Courtesy of Express.co.uk
Around 3 a.m. one Saturday night, I sat on my couch watching episode after episode of the British late night comedy game show “8 out of 10 Cats Does Countdown.” It’s an amalgamation of two other famous British game shows and it’s absurd. The show is inspired most by “Countdown,” in which contestants receive nine random letters and try to make the longest word out of them in 30 seconds. “8 out of 10 Cats Does Countdown” incorporates British comedians to provide some not family-friendly fun.
But all of this is really only important because of one of the hosts, Rachel Riley. She’s a young, attractive woman with an advanced maths degree who plays the Vana White of the show. But more importantly, she also solves and checks the math problems section.
“8 out of 10 Cats Does Countdown” always begins with ‘introducing’ the guests and hosts for that episode, and it is usually more of a roast than anything. Rachel Riley is often roasted for her poor turn on “Strictly Come Dancing” or for being vastly overqualified for the show, but more often than not she’s roasted for liking math. Specifically, for doing math for fun in her free time.
And, that’s what got me thinking. I started remembering about all the times I, as a person who does not enjoy math in a fun way, have teased someone I know for voluntarily expressing an interest in math or admitting to doing math in their leisure time. This is usually done lightheartedly, but my immediate reaction to someone saying they’ve done math for fun is confusion and a grimace.
There is an interesting dichotomy here at Case Western Reserve University, with 59% of the undergraduates in a STEM program. This means the majority of the student population won’t be surprised, or really judge someone if they enjoy math or science. Furthermore, an interest in math that then bleeds into your chosen career path isn’t usually an object of ridicule at this school—or really at all in American society. It is the idea of loving math enough to do it when not working that is “weird.” For some reason, STEM fields have become directly related to their capital advancement and peeled away from interest or passion.
However, for the other 40 or so percent of us here—especially those of us in the arts and the humanities—people might understand our interest in these subjects as a hobby, but laugh at us for choosing these disciplines as our major. Even though most of the time when I say “I’m majoring in theater” people react positively, that isn’t always the case. And the fear of that, as well as the expectation put upon us by this institution and society at large, makes me embarrassed to be pursuing my interests.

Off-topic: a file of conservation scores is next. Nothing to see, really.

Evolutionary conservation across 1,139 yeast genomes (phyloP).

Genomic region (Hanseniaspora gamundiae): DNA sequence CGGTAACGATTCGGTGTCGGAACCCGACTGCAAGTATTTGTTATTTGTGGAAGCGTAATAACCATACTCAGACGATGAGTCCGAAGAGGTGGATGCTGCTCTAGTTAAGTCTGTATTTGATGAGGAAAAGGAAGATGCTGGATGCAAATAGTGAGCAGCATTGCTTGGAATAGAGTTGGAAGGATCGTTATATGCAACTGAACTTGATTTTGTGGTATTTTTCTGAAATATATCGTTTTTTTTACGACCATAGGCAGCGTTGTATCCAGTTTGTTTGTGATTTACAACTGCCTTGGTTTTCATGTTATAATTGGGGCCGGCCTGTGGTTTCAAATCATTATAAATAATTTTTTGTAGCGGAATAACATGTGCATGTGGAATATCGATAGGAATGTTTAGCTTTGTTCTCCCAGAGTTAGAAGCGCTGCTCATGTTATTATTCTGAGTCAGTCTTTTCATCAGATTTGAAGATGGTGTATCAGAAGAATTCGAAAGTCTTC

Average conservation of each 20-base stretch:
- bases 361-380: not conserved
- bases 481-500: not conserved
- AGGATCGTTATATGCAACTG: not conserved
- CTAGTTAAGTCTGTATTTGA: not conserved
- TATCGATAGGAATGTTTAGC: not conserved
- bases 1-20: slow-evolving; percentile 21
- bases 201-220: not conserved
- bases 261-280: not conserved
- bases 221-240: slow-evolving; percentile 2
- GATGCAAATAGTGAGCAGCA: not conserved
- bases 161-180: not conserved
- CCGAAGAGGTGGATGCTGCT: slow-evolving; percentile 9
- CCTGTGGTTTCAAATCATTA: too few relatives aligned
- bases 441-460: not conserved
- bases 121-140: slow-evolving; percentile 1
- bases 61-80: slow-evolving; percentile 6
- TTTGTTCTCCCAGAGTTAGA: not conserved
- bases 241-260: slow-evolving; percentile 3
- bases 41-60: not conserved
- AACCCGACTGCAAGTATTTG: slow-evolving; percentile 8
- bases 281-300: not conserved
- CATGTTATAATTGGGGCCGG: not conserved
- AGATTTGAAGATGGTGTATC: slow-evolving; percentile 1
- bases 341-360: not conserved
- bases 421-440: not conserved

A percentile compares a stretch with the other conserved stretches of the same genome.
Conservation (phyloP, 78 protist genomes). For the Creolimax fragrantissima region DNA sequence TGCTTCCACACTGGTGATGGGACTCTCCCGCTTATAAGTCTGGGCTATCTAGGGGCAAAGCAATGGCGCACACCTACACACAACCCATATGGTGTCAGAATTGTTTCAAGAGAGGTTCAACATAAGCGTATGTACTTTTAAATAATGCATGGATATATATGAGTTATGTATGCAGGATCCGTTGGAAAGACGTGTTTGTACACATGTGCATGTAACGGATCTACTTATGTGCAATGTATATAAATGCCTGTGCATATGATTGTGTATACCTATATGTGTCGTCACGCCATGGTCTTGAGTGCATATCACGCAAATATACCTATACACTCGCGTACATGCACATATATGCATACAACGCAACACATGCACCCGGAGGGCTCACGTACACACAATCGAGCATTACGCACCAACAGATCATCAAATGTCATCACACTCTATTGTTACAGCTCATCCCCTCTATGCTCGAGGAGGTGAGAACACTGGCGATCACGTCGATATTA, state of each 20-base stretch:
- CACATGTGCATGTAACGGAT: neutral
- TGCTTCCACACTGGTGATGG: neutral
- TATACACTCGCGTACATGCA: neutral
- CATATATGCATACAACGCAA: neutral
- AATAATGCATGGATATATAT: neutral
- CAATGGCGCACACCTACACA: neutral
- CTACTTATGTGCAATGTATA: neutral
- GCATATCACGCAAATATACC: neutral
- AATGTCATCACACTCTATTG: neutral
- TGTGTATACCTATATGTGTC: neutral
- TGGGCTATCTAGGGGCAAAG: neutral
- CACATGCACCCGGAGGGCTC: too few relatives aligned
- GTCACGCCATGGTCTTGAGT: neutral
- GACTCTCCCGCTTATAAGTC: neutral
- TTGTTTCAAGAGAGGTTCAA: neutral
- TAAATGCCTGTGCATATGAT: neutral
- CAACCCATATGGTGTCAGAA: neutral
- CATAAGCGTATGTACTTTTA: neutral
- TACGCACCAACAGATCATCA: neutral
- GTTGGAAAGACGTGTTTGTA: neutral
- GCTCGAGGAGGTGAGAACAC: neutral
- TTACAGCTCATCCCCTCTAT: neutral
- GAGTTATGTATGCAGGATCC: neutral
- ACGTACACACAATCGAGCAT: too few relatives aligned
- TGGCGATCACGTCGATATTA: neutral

It’s as if one’s interests must be aligned with their capital advancement. One should only pursue passions that are standardized as having earning potential by our society.
It is precisely the overlap of these societally deemed priorities that lead people to judge others for what they do with their time. Math is societally deemed as a high priority, but one’s interest level should not extend to outside enjoyment. Conversely, arts are societally deemed a low priority and, thus, any involvement in them must be purely for recreation.
It is this idea of caring too much about something that leads to embarrassment. Even here at CWRU, where STEM fields predominately put us on the map, caring too much about math is a bad thing.
On this campus and among friend groups, one rarely feels ashamed of their hobbies for being too “nerdy.” Instead, it is because the interests are too “juvenile” or “cerebral,” and are thus deemed irrelevant for any level of interest.
For example, I greatly enjoy watching the old Power Rangers series—which some might consider juvenile—and being incredibly extra by documenting the Rangers over pages and pages. And while at this point I’ve told enough people to become comfortable with my interest, sometimes I think about what I’m doing and feel deeply ashamed.
I also have been too embarrassed to tell most of my friends that I’m learning French. Not because there is something inherently embarrassing in that, but because I am doing it after I enjoyed a particular French film and hope to one day watch it without subtitles. As this feels like a poor reason to learn an entire language, I’ve elected to not tell anyone.
The perception of hobbies can often lead people to abandon their favorite pastimes. This isn’t some huge hard hitting problem—people making you feel embarrassed about your nerdy, artsy or random interests—but when it starts to dissuade you from taking part in those interests, I think it’s a shame.
I have found that many of my closest friends do not appreciate or understand my interests.
But even though they might never understand why I made a 50-slide powerpoint for fun, showing at least minimal interest can mean a lot. Even something as simple as “I don’t get this, but I respect your passions” can start to eat away at the shame monster telling me to never enjoy myself again.
This shame is something that’s very easy to change and can make a world of a difference in your day to day interactions with your peers and friends. Distancing yourself from societal standards of investment will also change your perspective on the rest of your world.
So the next time one of my friends tells me that they beat their record on the NYT crossword, they spent a weekend figuring out a math problem for fun, or that they binge-watched the entirety of “The Bachelor” and know every contestant by heart, I will be supportive and excited that they are doing what they love.